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Art is the accomplice of love.

Bob Hackenson
Today's fortune submitted by:
Bob Hackenson

Shrewsbury, MA, USA

Bob Hackenson delivers motivational talks with magic and illusions through DynamicInfluence since 2004. Addressing audiences in 49 states and worldwide, he captivates listeners from students to professionals. His talks focus on mental barriers, team dynamics, cyber safety, and bullying prevention. Bob's innovative approach to education and corporate training has earned him media recognition, showcasing his widespread impact.

Bob and I met when I was president of the American Marketing Association. He is a remarkable person, full of energy and a joy to work with.

The Art of Emotion

Today's Marketing Cookie is about how the perfect creative and words can reach the audience and generate the intended emotion. For today, I am using the word "art" in its truest form: expression. Words and images that create an expression of voice, meaning, and relevance. The result of this expression, when done perfectly, can evoke pride, empathy, joy, and even love.

When Clint Eastwood's iconic voice washed over images of American families standing together, talking about how "the hottest fires make the strongest steel," a growing sense of pride welled up inside the collective audience. When he spoke about America not being knocked out in a single punch and that we are coming back ready for our second half, those historic words, "Imported from Detroit," made us feel united. That special moment, created by marketers, is what I am talking about today.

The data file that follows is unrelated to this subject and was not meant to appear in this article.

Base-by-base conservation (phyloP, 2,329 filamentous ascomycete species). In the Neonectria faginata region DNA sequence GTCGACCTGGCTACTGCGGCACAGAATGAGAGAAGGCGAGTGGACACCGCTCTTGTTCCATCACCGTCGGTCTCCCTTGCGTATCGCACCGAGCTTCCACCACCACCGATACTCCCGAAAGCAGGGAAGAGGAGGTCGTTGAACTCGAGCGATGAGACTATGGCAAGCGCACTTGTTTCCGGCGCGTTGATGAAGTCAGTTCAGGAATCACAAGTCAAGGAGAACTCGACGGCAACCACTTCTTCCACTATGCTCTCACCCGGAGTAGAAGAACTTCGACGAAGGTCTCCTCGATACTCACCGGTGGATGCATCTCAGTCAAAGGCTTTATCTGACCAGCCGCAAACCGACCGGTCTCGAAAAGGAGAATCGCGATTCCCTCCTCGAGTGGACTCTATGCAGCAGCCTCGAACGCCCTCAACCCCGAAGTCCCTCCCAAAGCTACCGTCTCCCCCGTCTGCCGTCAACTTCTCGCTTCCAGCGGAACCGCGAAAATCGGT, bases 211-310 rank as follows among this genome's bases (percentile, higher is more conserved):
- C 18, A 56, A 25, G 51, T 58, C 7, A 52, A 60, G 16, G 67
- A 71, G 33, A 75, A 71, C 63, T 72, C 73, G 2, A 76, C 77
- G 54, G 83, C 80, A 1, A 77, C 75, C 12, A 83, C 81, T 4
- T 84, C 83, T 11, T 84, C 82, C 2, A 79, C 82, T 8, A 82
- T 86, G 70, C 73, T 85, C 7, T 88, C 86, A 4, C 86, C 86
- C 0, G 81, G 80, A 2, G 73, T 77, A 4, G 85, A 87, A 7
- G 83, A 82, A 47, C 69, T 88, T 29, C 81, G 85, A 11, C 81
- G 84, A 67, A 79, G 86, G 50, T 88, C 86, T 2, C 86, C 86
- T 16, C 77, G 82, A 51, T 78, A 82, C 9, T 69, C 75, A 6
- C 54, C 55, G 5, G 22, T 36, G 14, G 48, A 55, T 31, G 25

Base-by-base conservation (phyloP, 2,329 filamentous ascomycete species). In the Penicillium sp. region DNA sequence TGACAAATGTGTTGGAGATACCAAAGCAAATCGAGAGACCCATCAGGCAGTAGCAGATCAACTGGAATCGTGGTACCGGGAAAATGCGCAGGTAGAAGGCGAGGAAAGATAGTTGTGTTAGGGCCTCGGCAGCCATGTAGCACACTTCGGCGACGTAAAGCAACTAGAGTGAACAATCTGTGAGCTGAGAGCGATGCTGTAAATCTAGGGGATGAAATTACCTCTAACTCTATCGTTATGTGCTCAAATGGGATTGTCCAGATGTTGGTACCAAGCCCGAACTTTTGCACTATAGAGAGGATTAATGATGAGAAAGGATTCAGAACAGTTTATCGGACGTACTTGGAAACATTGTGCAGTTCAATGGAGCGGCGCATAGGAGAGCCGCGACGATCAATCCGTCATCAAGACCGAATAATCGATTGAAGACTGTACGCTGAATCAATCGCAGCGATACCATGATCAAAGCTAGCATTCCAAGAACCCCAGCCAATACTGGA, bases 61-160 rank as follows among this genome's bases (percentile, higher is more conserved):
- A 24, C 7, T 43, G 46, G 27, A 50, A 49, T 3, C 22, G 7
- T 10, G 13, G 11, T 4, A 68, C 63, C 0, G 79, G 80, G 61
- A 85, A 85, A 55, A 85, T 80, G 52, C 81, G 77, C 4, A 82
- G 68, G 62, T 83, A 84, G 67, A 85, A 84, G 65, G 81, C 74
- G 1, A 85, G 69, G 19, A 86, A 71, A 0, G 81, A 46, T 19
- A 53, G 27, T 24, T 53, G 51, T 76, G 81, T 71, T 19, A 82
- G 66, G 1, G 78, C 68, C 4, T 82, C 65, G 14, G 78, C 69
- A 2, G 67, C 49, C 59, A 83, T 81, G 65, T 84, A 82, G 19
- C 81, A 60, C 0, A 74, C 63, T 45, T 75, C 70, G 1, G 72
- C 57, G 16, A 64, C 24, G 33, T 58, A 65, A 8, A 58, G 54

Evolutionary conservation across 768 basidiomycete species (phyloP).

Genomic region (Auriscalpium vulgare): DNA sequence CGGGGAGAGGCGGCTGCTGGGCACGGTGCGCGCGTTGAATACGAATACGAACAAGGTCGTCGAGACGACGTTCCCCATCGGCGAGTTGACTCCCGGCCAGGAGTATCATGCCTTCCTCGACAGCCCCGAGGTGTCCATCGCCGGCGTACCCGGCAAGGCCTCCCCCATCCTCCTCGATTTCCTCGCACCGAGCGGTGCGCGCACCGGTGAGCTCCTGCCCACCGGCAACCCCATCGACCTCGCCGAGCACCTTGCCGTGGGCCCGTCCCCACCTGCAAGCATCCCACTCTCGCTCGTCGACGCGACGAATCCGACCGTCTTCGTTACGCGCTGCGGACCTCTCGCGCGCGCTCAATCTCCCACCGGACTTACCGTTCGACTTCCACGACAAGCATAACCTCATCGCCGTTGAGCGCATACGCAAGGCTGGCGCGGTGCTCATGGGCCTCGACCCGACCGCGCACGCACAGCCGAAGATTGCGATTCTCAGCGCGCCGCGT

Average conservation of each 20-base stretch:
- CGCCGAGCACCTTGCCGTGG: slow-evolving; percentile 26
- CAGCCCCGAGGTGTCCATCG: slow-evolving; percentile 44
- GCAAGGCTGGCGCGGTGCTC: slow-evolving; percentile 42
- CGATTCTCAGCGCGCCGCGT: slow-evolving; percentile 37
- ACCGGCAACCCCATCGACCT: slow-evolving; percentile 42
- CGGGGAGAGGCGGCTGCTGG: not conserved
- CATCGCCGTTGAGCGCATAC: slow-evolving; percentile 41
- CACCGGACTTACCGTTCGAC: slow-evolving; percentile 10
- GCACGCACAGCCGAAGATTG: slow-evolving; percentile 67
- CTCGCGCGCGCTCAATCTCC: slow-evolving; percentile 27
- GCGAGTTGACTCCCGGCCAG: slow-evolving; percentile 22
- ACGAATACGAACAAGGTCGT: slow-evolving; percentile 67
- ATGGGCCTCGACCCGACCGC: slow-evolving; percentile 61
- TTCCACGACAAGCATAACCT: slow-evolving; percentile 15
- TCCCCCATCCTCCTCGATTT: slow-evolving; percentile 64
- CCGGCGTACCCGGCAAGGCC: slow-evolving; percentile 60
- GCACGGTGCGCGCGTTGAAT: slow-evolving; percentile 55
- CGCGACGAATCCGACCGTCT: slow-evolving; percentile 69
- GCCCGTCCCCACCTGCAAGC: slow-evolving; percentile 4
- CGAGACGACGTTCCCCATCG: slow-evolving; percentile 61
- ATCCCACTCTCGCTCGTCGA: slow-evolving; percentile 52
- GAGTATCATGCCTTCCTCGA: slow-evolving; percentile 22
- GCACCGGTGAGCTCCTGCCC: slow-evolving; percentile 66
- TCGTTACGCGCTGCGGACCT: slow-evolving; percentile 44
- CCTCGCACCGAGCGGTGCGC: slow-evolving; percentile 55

Marketers have the privilege of creating special moments like this, yet sometimes we are given the responsibility of creating awareness and empathy. When Sarah McLachlan's solemn voice sings, "the arms of an angel," and images of neglected and malnourished dogs are shown, the audience feels enraged by the unfathomable abuse they have endured. As she sings, "You are pulled from the wreckage of your silent reverie," a dog that has lost the use of his hind legs is shown struggling to walk. She continues, "You're in the arms of an angel; may you find some comfort here," and a kitten with one eye is shown being kissed and loved by a little girl. It is a moment when the audience understands that there is hope for the helpless. That important moment, created by marketers, is what I am talking about today.

And then there is love.

Every so often, marketers get an opportunity to show love. This is the highest honor of all! In showing love, we get to generate the wide range of emotions connected with love. There may be no greater love than what exists between a mother and her children. I know because I too have a mother.

There's one Oreo commercial that encapsulates these feelings when a little girl interrupts her mother to present her with a gift that she obviously wrapped herself. The daughter's eyes are filled with delight as her mother opens it and discovers that her Mother's Day present is three carefully selected Oreo cookies. This gift is much more than a treat for her mother, who was busy working on her laptop, but rather a precious moment she wishes to share with her mommy. When they realize there's no milk for dunking, the younger brother walks in with a leaking gift-wrapped glass of milk, making the moment quite complete. Not a single word is spoken, yet everything was said. That precious moment, created by marketers, is what I am talking about today.

Nutritian Facts

Serving Size: 1 Cookie

Percent Daily Value


Percent Daily Values are based on the essential nutrients required to maintain a healthy mindset, fostering success in your marketing, prosperity in your career, and fulfillment in your life.








Submitted by:

Bob Hackenson

Unpackaged in: 

Shrewsbury, MA, USA

Cookie Ingredients:


What marketing is really saying:

"Kid's popcorn, candy and soda: $158."

What marketing says:

"Kid's discounted movie tickets: $8."

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by Myles Bristowe

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